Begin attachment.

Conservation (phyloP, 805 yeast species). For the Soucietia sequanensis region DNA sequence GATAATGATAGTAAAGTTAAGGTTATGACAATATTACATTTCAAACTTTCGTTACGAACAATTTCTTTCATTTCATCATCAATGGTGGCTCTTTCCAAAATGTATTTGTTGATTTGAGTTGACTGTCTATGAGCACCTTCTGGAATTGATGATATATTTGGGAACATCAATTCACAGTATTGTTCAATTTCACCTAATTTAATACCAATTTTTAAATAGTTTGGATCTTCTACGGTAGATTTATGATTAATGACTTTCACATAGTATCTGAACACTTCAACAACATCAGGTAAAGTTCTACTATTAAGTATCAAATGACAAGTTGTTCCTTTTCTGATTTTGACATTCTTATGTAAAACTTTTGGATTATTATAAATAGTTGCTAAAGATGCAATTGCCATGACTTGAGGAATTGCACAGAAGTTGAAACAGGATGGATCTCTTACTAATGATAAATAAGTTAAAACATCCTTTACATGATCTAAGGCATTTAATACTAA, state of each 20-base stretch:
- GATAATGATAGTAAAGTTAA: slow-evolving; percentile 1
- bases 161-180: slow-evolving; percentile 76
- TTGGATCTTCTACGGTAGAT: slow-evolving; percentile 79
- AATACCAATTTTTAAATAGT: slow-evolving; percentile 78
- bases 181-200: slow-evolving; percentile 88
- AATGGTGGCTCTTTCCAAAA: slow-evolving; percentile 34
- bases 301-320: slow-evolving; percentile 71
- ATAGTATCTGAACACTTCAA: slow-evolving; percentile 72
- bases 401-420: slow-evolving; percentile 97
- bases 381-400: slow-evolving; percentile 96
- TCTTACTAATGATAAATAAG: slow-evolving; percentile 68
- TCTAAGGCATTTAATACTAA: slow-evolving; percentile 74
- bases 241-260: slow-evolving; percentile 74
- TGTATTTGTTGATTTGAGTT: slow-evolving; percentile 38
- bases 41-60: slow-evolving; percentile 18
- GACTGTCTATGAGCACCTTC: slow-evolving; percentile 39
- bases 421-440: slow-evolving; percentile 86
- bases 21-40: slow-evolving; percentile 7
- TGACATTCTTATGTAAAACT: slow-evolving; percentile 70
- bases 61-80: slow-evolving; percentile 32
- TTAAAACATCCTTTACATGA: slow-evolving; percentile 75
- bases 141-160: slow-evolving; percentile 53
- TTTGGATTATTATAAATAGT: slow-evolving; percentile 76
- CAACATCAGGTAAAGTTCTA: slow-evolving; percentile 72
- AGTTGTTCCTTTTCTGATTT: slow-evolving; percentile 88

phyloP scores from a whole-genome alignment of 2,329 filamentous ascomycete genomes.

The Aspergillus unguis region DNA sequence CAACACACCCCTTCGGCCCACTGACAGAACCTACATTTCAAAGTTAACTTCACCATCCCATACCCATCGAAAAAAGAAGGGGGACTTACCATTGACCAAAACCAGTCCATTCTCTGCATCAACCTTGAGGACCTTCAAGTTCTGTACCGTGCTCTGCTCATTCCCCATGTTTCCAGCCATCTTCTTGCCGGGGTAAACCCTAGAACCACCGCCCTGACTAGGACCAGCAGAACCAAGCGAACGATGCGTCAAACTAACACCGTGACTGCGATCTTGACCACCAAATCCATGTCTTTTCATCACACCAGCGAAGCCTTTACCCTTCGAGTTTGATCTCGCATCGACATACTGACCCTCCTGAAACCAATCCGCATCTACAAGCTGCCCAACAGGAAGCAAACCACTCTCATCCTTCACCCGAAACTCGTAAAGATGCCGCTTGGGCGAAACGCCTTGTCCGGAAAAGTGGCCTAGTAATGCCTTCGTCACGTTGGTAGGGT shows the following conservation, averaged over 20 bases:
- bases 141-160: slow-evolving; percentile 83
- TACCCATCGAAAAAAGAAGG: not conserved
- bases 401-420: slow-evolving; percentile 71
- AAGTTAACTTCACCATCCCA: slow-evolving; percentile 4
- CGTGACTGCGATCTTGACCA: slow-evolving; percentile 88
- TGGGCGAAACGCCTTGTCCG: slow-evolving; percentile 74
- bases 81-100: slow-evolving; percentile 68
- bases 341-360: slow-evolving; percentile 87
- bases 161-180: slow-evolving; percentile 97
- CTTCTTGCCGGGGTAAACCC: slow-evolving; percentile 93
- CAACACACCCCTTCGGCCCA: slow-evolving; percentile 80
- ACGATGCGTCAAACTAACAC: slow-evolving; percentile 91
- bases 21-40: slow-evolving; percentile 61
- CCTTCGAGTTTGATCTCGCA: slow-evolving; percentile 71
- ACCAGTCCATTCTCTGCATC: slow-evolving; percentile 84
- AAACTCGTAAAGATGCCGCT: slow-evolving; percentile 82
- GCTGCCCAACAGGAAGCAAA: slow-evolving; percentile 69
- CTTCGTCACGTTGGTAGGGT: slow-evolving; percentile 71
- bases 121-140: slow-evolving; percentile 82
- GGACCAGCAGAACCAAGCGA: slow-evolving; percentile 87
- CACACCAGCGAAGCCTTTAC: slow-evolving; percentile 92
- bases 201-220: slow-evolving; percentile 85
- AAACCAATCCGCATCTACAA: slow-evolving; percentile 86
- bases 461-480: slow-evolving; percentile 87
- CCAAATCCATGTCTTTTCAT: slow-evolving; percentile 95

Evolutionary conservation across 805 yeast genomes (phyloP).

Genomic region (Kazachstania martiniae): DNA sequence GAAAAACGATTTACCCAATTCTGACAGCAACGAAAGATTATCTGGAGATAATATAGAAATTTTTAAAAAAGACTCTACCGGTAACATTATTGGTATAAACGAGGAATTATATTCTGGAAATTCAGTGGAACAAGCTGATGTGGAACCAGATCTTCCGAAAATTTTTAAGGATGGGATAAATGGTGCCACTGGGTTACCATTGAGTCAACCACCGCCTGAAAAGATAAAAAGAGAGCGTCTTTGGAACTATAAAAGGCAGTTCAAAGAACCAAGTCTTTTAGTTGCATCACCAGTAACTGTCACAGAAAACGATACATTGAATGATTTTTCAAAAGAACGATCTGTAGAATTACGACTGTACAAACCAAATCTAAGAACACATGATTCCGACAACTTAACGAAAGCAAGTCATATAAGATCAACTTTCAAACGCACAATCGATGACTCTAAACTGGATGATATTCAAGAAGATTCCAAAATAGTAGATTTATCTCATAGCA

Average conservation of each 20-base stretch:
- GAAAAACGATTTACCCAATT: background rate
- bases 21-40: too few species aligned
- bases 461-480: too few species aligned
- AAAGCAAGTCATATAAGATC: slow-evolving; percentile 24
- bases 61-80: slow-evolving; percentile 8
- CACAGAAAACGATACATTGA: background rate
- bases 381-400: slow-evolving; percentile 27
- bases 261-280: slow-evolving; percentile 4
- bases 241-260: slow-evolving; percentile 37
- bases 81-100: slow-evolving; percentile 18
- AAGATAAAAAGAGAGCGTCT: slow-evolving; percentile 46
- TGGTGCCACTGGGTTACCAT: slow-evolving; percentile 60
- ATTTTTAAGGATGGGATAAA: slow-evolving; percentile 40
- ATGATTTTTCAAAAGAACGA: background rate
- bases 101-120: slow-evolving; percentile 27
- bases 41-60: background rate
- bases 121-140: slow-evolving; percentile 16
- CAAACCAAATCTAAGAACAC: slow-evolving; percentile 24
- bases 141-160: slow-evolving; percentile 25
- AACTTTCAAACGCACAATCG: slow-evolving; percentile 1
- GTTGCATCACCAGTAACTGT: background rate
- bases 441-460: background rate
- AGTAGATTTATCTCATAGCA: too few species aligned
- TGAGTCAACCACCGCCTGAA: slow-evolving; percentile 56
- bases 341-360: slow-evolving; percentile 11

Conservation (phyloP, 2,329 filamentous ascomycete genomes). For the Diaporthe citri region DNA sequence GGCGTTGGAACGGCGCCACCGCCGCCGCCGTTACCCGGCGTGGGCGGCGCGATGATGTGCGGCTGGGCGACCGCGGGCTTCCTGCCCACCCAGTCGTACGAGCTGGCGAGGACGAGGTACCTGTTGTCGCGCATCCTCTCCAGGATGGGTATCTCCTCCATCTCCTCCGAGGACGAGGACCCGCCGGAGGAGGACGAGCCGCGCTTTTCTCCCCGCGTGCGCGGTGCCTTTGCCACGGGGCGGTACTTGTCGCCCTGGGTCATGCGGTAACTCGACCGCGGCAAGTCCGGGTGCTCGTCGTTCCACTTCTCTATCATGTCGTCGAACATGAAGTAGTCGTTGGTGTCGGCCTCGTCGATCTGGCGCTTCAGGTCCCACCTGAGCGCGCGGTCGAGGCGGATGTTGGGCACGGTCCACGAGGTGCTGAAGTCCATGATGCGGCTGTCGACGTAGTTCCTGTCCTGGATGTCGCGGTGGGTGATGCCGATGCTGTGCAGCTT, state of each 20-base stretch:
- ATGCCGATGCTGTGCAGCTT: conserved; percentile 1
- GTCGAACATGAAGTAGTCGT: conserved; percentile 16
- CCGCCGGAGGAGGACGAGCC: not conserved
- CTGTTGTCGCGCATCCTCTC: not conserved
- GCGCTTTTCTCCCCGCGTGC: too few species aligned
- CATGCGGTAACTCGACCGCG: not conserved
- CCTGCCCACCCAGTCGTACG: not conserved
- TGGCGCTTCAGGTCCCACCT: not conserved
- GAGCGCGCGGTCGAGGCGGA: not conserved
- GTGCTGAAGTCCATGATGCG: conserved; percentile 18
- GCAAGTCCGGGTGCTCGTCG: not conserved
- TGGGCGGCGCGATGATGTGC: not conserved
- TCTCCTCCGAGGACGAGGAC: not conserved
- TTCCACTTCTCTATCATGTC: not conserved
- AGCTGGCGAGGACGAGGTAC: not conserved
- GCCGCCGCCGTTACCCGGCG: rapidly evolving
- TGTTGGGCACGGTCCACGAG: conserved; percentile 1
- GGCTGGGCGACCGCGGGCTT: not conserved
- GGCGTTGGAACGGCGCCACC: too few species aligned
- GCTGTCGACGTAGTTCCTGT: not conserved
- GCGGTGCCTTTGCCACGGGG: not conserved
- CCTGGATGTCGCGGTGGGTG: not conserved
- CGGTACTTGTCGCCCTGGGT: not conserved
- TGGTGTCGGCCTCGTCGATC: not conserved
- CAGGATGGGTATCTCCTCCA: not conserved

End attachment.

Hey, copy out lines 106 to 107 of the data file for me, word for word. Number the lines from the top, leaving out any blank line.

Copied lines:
- TGGTGTCGGCCTCGTCGATC: not conserved
- CAGGATGGGTATCTCCTCCA: not conserved